Revitalizing The Church: 5 Crucial Steps to Changing Dying DNA
The term revitalization is a buzzword.
Revitalization is synonymous with church growth, church planting, and disciple-making—and rightfully so—with 80–85% of Western churches in decline or plateauing, the need is imminent.
But revitalization is not revival. Revitalization requires intentional change— not programs.
Revitalization is a systemic DNA change—a spiritual transformation. If revitalization is required, something is broken, failing, or worse—hemorrhaging.
DNA relates to molecules that transport genetic instructions used in the growth, development, and function in living organisms. Dying churches are lacking healthy DNA. Here are five crucial steps in cultivating church DNA change.
I’m not a fan of prayer—I’m dependent upon it. As A. W. Pink avowed, “Prayer is not so much an act as it is an attitude—an attitude of dependency, dependency upon God.”
The church can do nothing without prayer. Sadly, prayer is neglected, yet God’s power is expected. Yet, the kind of prayer that I’m speaking of is Holy Spirit empowered, guided, and lead. Holy Spirit directed prayer brings humility,
The leaders of a dying church must be unified—prayerfully seeking the power of God to change their hearts, minds, and souls. Billy Sunday declared, “If you are strangers to prayer you are strangers to power.”
There is not a move of God that has occurred without prayer and repentance. For a DNA change to occur, a church must bend its knee in repentant soulful prayer—willing and able to listen to the voice of God.
That means cultivating-DNA-changing-prayer is a dialogue with the One Triune God, anticipating and expecting to hear from the Spirit of God—yielding everything to His will.
Gads of books and articles have been written about vision. I’m not for jumping on bandwagons. Yet, vision is imperative for DNA change.
Vision informs the people where they are going. Like Moses leading Israel toward the Promised Land—the people had a vision.
DNA changing vision is God-lead instruction for growth, development, and function.
DNA changing vision begins with prayer and results in hearing from God. Sometimes this can be accomplished by leaders closing themselves off for time together, brainstorming, whiteboarding, fasting, or going through a process of vision “framing.”
DNA changing vision should not be over-complicated—on the contrary—it should be simple and understood. God wants His vision revealed to His church.
Church leaders should be visionaries. Visionaries by definition are innovator-creator type people. Visionaries relay and expound the vision to other people that we will label, “early adopters.”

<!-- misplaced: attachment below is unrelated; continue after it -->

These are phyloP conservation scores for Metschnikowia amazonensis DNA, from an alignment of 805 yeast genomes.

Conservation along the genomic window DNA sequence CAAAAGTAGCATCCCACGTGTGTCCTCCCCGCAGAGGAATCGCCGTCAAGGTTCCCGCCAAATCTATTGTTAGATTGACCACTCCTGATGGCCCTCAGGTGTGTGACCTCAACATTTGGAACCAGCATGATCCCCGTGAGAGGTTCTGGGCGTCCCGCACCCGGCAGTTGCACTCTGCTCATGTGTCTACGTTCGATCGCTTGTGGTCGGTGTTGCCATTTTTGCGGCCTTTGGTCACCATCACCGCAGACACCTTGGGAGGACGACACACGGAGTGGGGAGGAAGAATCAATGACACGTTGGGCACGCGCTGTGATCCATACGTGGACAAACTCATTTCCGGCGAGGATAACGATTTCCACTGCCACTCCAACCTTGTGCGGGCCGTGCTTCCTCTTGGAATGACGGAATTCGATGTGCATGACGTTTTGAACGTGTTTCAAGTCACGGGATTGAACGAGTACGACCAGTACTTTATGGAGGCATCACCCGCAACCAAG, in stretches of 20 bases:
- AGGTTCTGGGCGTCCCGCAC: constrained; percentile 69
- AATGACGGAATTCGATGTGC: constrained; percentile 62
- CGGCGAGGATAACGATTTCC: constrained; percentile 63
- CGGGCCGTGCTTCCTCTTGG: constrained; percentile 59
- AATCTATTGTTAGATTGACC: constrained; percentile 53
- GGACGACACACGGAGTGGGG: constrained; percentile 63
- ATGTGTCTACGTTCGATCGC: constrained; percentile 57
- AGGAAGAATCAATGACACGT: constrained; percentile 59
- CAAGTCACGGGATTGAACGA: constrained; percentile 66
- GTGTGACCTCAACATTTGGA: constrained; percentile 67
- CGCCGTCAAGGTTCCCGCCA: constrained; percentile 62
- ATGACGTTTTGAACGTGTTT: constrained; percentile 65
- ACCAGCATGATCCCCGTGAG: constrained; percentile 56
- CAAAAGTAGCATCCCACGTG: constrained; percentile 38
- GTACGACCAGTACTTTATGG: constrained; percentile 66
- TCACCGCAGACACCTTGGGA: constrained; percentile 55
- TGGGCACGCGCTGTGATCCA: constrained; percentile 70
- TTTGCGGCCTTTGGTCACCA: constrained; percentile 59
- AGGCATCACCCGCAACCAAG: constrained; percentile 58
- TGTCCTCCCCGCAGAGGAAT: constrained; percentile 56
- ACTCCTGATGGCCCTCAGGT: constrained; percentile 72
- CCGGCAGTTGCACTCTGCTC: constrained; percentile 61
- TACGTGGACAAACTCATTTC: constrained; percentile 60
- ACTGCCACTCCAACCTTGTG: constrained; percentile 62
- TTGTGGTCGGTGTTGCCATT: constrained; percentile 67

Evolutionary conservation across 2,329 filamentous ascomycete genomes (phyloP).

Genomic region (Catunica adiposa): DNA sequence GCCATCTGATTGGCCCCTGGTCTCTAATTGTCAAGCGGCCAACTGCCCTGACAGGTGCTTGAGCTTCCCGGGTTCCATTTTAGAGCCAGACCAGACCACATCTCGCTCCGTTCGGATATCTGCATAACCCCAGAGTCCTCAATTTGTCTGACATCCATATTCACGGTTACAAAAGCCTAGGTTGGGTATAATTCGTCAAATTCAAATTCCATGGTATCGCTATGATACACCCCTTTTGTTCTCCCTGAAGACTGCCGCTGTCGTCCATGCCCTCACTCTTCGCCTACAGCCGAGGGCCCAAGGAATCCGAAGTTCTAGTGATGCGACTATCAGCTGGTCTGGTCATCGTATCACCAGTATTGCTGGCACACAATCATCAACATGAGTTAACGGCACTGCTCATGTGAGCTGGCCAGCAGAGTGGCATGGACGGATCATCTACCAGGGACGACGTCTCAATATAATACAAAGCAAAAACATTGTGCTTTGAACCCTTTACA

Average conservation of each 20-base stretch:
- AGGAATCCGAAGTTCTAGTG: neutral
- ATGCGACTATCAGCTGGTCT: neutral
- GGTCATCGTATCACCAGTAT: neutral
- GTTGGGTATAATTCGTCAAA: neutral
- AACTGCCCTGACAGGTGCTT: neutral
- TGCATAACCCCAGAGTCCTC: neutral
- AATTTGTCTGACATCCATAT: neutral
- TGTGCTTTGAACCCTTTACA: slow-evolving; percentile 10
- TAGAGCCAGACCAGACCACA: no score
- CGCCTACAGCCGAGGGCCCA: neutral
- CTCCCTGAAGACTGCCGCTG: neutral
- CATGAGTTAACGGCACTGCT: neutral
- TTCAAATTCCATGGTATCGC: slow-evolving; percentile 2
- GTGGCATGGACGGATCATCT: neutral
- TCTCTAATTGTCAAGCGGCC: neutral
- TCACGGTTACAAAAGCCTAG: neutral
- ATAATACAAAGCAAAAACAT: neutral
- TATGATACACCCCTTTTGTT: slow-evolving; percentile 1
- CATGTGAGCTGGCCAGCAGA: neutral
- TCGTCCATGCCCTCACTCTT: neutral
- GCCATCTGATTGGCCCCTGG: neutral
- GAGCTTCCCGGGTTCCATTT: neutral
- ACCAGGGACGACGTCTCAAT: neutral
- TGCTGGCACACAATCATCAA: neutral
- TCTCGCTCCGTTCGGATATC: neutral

Not everyone will understand vision—even at its simplest form. Based upon the innovation adoption curve, less than 20% of the church will initially understand the vision—but early adopters will.
The leaders seeking DNA-change shouldn’t expect everyone to “get it,” but they should seek respectable and godly people who will—the early adopters.
Systemically changing a church’s DNA takes time. I would confess anywhere from 18–20 months (some say that’s fast—so it’s better to think of revitalization of a church as turning an aircraft carrier).
The adopters’ role is essential—they will help skeptics and fear-based “traditionalists” (those clinging to the past or afraid of change) to be at ease and see God’s power at work.
Basically, early adopters “sell” the vision. Biblically speaking, Nehemiah is a great example of how he received God’s vision and implemented it through other leaders (early adopters)—to propel God’s mission.
I’m not a seeker sensitive guy. I’m sold out for the gospel. While many revitalizers will push the concept of the essential need of vision repetition (and I agree), the focal point is not the vision, but the implementation of the vision, via proclamation of the gospel.
If the gospel is not central to the vision—you have the wrong vision. The church is here to proclaim the good news of Christ and make disciples (Matt 29:18–20; Jn. 20:19–21).
The church doesn’t share the gospel—the gospel is a proclamation about the King—it’s about God’s story.
Before a body of Christ can engage the mission, it must intrinsically understand the gospel.
The succinct DNA breath of the church must be the gospel—a transformative and comprehensive reconciliation of rebellious people turning back and submitting to God—for His glory.
This means that if conversion growth (reaching new converts to make disciples) then there will not be DNA-changing revitalization, only people in seats to sustain a social movement—it’s not a revitalization of Christ’s church.
Jesus asserted, “Why do you call me ‘Lord, Lord,’ and not do what I tell you?” (Luke 6:46).
DNA change will be evident when the fruit of Christ is demonstrated in community, corporate worship, and the home. The DNA-changing church must seek a goal to be about making disciple-making disciples to engage the culture.
The church was never designed for isolation, but public exhortation and exhibition. The mission of God fulfills God’s will.
All earthly treasures are mere tools to glorify God. Tools would include
The church is here to engage culture, to proclaim the love of God, through Christ.
Lastly, revitalization is about people—not buildings. Community engagement manifests an inner heart transformation of an intentional outward passion. Basically, if you’re sold out for Christ—everyone will know it and that passion will be infectious.
Systemic DNA change can transform an isolated dying church into a missional-attractional church, devoted, dedicated, and determined to obey Christ.